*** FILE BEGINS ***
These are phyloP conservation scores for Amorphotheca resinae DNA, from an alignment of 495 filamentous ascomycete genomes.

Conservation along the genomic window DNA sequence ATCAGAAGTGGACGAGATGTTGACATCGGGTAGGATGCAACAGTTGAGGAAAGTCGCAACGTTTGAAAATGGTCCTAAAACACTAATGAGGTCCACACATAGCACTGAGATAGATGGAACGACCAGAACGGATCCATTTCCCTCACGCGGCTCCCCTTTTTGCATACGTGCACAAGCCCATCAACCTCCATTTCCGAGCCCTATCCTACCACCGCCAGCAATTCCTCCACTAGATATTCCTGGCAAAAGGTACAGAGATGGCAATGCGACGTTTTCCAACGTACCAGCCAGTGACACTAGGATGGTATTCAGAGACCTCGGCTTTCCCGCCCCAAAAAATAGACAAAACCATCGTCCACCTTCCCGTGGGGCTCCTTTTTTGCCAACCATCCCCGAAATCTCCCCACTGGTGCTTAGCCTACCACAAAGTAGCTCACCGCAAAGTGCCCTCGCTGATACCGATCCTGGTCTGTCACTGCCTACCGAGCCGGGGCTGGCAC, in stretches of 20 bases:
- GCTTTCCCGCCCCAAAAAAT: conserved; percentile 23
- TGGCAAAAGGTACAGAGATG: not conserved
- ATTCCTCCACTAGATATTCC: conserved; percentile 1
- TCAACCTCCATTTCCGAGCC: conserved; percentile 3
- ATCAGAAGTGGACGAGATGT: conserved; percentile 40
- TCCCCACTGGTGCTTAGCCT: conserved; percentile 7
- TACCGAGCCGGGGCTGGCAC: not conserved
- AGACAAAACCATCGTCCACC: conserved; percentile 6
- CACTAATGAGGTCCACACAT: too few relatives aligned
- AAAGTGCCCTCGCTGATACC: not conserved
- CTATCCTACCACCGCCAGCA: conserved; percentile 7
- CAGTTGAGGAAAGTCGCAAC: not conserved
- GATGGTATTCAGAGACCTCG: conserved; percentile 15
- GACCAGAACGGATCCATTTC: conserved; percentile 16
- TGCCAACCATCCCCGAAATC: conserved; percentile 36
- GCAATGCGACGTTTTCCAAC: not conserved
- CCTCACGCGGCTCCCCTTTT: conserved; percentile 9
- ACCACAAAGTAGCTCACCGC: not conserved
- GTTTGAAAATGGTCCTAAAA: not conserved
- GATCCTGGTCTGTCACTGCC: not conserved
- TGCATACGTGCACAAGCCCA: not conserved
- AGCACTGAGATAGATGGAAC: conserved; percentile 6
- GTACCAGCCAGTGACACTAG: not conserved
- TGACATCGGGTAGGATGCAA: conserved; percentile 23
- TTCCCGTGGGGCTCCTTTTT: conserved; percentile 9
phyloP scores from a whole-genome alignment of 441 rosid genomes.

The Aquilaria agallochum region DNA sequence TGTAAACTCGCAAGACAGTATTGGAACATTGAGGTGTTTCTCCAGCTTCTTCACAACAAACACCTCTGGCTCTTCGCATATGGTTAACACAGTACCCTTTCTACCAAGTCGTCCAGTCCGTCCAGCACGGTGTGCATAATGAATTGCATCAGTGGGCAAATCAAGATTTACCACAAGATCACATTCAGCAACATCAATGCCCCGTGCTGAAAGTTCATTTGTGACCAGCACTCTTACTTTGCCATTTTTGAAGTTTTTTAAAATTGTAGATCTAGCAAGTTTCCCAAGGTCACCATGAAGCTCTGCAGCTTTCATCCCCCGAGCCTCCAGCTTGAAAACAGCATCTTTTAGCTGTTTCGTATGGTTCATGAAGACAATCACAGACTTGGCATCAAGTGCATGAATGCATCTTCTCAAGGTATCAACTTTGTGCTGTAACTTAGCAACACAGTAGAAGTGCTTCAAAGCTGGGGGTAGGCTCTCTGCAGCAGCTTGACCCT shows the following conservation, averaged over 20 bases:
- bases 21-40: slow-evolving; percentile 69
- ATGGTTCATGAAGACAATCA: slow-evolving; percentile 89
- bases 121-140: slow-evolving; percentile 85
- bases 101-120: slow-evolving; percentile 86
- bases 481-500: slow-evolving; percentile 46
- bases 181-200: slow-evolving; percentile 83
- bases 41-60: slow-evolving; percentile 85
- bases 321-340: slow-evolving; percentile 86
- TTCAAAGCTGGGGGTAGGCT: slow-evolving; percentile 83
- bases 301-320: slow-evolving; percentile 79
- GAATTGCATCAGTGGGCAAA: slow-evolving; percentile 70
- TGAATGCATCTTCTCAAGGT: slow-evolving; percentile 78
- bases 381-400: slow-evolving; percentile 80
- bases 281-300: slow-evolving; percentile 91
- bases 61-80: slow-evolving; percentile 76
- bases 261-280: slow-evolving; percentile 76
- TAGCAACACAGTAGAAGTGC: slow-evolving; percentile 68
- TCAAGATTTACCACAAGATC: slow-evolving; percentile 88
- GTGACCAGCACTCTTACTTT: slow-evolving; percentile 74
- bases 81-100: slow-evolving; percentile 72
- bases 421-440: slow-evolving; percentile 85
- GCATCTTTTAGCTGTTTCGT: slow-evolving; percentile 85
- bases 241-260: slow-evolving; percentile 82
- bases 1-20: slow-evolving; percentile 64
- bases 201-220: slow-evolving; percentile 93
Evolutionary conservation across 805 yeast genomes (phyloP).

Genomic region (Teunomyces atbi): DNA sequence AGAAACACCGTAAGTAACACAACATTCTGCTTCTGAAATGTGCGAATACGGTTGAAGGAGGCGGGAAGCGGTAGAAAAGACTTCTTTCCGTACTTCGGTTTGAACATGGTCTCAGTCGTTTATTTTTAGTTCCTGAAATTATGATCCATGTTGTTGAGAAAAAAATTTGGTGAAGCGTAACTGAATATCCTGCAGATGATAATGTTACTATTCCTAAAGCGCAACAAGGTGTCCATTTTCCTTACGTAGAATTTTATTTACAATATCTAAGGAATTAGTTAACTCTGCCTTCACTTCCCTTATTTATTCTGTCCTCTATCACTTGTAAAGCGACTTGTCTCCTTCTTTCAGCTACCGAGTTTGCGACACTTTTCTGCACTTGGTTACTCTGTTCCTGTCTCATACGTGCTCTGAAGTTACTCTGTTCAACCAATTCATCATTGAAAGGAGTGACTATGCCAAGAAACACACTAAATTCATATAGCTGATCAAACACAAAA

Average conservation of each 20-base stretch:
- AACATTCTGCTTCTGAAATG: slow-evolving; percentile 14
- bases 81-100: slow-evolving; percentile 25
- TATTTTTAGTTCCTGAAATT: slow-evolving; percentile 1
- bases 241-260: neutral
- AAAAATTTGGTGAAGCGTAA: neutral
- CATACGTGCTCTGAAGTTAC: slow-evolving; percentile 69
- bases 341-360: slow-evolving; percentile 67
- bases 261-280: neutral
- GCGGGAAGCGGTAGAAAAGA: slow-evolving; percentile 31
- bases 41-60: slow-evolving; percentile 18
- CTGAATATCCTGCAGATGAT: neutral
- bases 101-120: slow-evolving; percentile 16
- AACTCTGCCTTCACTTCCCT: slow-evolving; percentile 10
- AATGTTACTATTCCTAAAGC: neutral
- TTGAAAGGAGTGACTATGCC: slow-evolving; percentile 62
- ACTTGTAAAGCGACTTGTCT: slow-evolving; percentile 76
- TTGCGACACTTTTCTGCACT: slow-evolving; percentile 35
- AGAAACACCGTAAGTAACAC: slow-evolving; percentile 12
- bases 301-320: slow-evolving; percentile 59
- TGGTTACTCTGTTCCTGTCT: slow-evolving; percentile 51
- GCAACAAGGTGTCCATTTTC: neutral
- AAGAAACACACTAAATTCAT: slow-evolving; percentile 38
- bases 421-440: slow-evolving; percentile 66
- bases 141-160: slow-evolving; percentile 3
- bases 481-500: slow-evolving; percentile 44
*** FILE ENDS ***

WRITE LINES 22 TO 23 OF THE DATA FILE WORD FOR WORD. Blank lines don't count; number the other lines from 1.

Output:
- GATCCTGGTCTGTCACTGCC: not conserved
- TGCATACGTGCACAAGCCCA: not conserved